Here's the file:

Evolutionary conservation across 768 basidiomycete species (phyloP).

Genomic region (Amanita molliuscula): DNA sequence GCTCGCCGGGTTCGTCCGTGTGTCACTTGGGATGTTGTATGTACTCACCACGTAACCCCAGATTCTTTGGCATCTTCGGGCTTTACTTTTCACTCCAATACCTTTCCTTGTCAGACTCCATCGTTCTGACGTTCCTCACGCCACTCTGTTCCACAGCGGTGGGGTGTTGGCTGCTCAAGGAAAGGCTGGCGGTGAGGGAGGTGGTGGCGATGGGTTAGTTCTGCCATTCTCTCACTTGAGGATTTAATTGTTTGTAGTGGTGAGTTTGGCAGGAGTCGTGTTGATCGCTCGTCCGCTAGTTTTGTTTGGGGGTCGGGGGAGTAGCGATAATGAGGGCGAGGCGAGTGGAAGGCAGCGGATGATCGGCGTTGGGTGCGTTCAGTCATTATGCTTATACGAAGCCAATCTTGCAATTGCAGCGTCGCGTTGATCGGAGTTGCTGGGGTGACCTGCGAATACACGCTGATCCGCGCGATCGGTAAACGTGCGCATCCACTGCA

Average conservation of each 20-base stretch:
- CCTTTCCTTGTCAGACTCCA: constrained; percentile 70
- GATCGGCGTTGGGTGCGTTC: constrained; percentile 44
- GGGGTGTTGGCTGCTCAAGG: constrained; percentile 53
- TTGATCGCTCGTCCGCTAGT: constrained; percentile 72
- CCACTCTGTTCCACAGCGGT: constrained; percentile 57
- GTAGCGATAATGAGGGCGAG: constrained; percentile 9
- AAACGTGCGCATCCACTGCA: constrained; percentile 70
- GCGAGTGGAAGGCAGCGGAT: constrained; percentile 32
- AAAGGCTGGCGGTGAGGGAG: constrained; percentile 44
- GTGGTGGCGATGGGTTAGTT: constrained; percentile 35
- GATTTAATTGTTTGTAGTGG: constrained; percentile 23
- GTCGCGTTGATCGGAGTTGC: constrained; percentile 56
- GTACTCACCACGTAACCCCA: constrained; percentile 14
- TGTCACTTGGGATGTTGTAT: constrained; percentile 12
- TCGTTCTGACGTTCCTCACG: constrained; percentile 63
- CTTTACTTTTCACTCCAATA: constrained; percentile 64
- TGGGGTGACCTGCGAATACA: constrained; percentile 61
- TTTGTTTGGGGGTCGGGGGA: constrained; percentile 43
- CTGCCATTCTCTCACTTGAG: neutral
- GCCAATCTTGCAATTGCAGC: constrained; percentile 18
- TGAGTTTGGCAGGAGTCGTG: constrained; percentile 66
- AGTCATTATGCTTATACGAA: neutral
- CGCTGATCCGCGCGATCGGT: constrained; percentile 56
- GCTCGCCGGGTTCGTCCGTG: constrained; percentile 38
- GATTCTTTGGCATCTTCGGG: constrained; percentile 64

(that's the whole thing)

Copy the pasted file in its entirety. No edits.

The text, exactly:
Evolutionary conservation across 768 basidiomycete species (phyloP).

Genomic region (Amanita molliuscula): DNA sequence GCTCGCCGGGTTCGTCCGTGTGTCACTTGGGATGTTGTATGTACTCACCACGTAACCCCAGATTCTTTGGCATCTTCGGGCTTTACTTTTCACTCCAATACCTTTCCTTGTCAGACTCCATCGTTCTGACGTTCCTCACGCCACTCTGTTCCACAGCGGTGGGGTGTTGGCTGCTCAAGGAAAGGCTGGCGGTGAGGGAGGTGGTGGCGATGGGTTAGTTCTGCCATTCTCTCACTTGAGGATTTAATTGTTTGTAGTGGTGAGTTTGGCAGGAGTCGTGTTGATCGCTCGTCCGCTAGTTTTGTTTGGGGGTCGGGGGAGTAGCGATAATGAGGGCGAGGCGAGTGGAAGGCAGCGGATGATCGGCGTTGGGTGCGTTCAGTCATTATGCTTATACGAAGCCAATCTTGCAATTGCAGCGTCGCGTTGATCGGAGTTGCTGGGGTGACCTGCGAATACACGCTGATCCGCGCGATCGGTAAACGTGCGCATCCACTGCA

Average conservation of each 20-base stretch:
- CCTTTCCTTGTCAGACTCCA: constrained; percentile 70
- GATCGGCGTTGGGTGCGTTC: constrained; percentile 44
- GGGGTGTTGGCTGCTCAAGG: constrained; percentile 53
- TTGATCGCTCGTCCGCTAGT: constrained; percentile 72
- CCACTCTGTTCCACAGCGGT: constrained; percentile 57
- GTAGCGATAATGAGGGCGAG: constrained; percentile 9
- AAACGTGCGCATCCACTGCA: constrained; percentile 70
- GCGAGTGGAAGGCAGCGGAT: constrained; percentile 32
- AAAGGCTGGCGGTGAGGGAG: constrained; percentile 44
- GTGGTGGCGATGGGTTAGTT: constrained; percentile 35
- GATTTAATTGTTTGTAGTGG: constrained; percentile 23
- GTCGCGTTGATCGGAGTTGC: constrained; percentile 56
- GTACTCACCACGTAACCCCA: constrained; percentile 14
- TGTCACTTGGGATGTTGTAT: constrained; percentile 12
- TCGTTCTGACGTTCCTCACG: constrained; percentile 63
- CTTTACTTTTCACTCCAATA: constrained; percentile 64
- TGGGGTGACCTGCGAATACA: constrained; percentile 61
- TTTGTTTGGGGGTCGGGGGA: constrained; percentile 43
- CTGCCATTCTCTCACTTGAG: neutral
- GCCAATCTTGCAATTGCAGC: constrained; percentile 18
- TGAGTTTGGCAGGAGTCGTG: constrained; percentile 66
- AGTCATTATGCTTATACGAA: neutral
- CGCTGATCCGCGCGATCGGT: constrained; percentile 56
- GCTCGCCGGGTTCGTCCGTG: constrained; percentile 38
- GATTCTTTGGCATCTTCGGG: constrained; percentile 64